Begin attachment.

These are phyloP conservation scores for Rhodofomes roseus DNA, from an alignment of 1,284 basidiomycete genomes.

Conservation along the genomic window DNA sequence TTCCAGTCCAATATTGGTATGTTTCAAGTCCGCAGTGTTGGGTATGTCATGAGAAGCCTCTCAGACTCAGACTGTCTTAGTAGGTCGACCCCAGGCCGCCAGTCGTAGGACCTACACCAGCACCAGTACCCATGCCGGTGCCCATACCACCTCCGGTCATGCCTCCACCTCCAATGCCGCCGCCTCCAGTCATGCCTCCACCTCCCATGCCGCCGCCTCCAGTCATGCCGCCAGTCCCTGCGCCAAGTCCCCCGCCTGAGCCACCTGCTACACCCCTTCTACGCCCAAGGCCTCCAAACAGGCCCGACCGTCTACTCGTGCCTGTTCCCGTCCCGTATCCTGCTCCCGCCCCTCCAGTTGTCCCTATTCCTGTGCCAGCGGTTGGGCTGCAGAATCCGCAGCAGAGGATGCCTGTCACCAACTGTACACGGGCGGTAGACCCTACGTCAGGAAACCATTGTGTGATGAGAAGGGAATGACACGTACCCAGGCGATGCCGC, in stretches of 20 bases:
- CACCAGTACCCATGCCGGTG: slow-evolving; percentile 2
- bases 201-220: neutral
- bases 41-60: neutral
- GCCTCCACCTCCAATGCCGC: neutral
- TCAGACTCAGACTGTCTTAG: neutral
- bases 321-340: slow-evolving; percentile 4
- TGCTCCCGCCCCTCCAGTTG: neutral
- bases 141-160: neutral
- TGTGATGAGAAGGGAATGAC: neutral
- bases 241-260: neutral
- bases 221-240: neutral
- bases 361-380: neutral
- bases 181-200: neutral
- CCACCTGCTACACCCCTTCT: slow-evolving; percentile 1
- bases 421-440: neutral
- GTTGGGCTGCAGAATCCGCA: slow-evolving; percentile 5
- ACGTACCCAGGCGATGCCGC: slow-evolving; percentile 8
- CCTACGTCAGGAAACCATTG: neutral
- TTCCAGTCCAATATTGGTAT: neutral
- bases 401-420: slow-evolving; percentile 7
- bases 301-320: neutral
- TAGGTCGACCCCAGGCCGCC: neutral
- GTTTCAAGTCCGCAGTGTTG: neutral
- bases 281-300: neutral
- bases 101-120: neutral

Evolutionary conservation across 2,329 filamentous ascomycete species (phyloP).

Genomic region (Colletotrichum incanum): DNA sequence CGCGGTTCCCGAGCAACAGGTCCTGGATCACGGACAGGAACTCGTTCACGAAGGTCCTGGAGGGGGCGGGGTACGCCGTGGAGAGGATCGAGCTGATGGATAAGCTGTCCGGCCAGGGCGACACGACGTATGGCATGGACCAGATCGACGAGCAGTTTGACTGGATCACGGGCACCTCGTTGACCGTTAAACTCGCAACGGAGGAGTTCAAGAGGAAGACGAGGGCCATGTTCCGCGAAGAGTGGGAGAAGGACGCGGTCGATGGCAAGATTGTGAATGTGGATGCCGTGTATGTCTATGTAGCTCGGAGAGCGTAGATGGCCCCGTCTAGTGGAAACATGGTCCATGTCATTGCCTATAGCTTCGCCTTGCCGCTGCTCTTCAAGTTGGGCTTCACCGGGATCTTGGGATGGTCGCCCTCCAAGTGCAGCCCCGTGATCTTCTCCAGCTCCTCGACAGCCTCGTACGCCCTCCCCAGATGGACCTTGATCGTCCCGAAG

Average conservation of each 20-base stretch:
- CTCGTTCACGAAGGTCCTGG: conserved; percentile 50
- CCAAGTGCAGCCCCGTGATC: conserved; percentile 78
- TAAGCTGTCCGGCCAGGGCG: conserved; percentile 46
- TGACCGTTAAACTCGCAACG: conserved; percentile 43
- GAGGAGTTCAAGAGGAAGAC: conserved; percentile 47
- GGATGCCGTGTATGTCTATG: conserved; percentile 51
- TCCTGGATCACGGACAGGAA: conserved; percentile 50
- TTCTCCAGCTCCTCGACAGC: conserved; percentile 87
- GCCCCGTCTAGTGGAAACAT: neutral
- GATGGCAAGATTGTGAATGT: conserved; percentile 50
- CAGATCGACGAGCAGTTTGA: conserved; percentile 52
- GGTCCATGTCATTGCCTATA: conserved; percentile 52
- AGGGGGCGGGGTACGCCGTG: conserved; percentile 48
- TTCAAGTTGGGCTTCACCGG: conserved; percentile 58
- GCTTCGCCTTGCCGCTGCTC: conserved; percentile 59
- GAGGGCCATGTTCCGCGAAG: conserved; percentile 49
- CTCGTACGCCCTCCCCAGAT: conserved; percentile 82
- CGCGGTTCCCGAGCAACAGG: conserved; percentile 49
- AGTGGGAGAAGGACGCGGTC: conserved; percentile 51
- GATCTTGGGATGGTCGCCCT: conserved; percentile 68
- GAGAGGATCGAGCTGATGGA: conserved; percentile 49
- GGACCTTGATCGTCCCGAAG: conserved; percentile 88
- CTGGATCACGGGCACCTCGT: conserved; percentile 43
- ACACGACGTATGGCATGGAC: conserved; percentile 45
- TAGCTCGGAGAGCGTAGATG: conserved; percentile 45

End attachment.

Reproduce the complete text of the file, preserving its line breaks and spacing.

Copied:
These are phyloP conservation scores for Rhodofomes roseus DNA, from an alignment of 1,284 basidiomycete genomes.

Conservation along the genomic window DNA sequence TTCCAGTCCAATATTGGTATGTTTCAAGTCCGCAGTGTTGGGTATGTCATGAGAAGCCTCTCAGACTCAGACTGTCTTAGTAGGTCGACCCCAGGCCGCCAGTCGTAGGACCTACACCAGCACCAGTACCCATGCCGGTGCCCATACCACCTCCGGTCATGCCTCCACCTCCAATGCCGCCGCCTCCAGTCATGCCTCCACCTCCCATGCCGCCGCCTCCAGTCATGCCGCCAGTCCCTGCGCCAAGTCCCCCGCCTGAGCCACCTGCTACACCCCTTCTACGCCCAAGGCCTCCAAACAGGCCCGACCGTCTACTCGTGCCTGTTCCCGTCCCGTATCCTGCTCCCGCCCCTCCAGTTGTCCCTATTCCTGTGCCAGCGGTTGGGCTGCAGAATCCGCAGCAGAGGATGCCTGTCACCAACTGTACACGGGCGGTAGACCCTACGTCAGGAAACCATTGTGTGATGAGAAGGGAATGACACGTACCCAGGCGATGCCGC, in stretches of 20 bases:
- CACCAGTACCCATGCCGGTG: slow-evolving; percentile 2
- bases 201-220: neutral
- bases 41-60: neutral
- GCCTCCACCTCCAATGCCGC: neutral
- TCAGACTCAGACTGTCTTAG: neutral
- bases 321-340: slow-evolving; percentile 4
- TGCTCCCGCCCCTCCAGTTG: neutral
- bases 141-160: neutral
- TGTGATGAGAAGGGAATGAC: neutral
- bases 241-260: neutral
- bases 221-240: neutral
- bases 361-380: neutral
- bases 181-200: neutral
- CCACCTGCTACACCCCTTCT: slow-evolving; percentile 1
- bases 421-440: neutral
- GTTGGGCTGCAGAATCCGCA: slow-evolving; percentile 5
- ACGTACCCAGGCGATGCCGC: slow-evolving; percentile 8
- CCTACGTCAGGAAACCATTG: neutral
- TTCCAGTCCAATATTGGTAT: neutral
- bases 401-420: slow-evolving; percentile 7
- bases 301-320: neutral
- TAGGTCGACCCCAGGCCGCC: neutral
- GTTTCAAGTCCGCAGTGTTG: neutral
- bases 281-300: neutral
- bases 101-120: neutral

Evolutionary conservation across 2,329 filamentous ascomycete species (phyloP).

Genomic region (Colletotrichum incanum): DNA sequence CGCGGTTCCCGAGCAACAGGTCCTGGATCACGGACAGGAACTCGTTCACGAAGGTCCTGGAGGGGGCGGGGTACGCCGTGGAGAGGATCGAGCTGATGGATAAGCTGTCCGGCCAGGGCGACACGACGTATGGCATGGACCAGATCGACGAGCAGTTTGACTGGATCACGGGCACCTCGTTGACCGTTAAACTCGCAACGGAGGAGTTCAAGAGGAAGACGAGGGCCATGTTCCGCGAAGAGTGGGAGAAGGACGCGGTCGATGGCAAGATTGTGAATGTGGATGCCGTGTATGTCTATGTAGCTCGGAGAGCGTAGATGGCCCCGTCTAGTGGAAACATGGTCCATGTCATTGCCTATAGCTTCGCCTTGCCGCTGCTCTTCAAGTTGGGCTTCACCGGGATCTTGGGATGGTCGCCCTCCAAGTGCAGCCCCGTGATCTTCTCCAGCTCCTCGACAGCCTCGTACGCCCTCCCCAGATGGACCTTGATCGTCCCGAAG

Average conservation of each 20-base stretch:
- CTCGTTCACGAAGGTCCTGG: conserved; percentile 50
- CCAAGTGCAGCCCCGTGATC: conserved; percentile 78
- TAAGCTGTCCGGCCAGGGCG: conserved; percentile 46
- TGACCGTTAAACTCGCAACG: conserved; percentile 43
- GAGGAGTTCAAGAGGAAGAC: conserved; percentile 47
- GGATGCCGTGTATGTCTATG: conserved; percentile 51
- TCCTGGATCACGGACAGGAA: conserved; percentile 50
- TTCTCCAGCTCCTCGACAGC: conserved; percentile 87
- GCCCCGTCTAGTGGAAACAT: neutral
- GATGGCAAGATTGTGAATGT: conserved; percentile 50
- CAGATCGACGAGCAGTTTGA: conserved; percentile 52
- GGTCCATGTCATTGCCTATA: conserved; percentile 52
- AGGGGGCGGGGTACGCCGTG: conserved; percentile 48
- TTCAAGTTGGGCTTCACCGG: conserved; percentile 58
- GCTTCGCCTTGCCGCTGCTC: conserved; percentile 59
- GAGGGCCATGTTCCGCGAAG: conserved; percentile 49
- CTCGTACGCCCTCCCCAGAT: conserved; percentile 82
- CGCGGTTCCCGAGCAACAGG: conserved; percentile 49
- AGTGGGAGAAGGACGCGGTC: conserved; percentile 51
- GATCTTGGGATGGTCGCCCT: conserved; percentile 68
- GAGAGGATCGAGCTGATGGA: conserved; percentile 49
- GGACCTTGATCGTCCCGAAG: conserved; percentile 88
- CTGGATCACGGGCACCTCGT: conserved; percentile 43
- ACACGACGTATGGCATGGAC: conserved; percentile 45
- TAGCTCGGAGAGCGTAGATG: conserved; percentile 45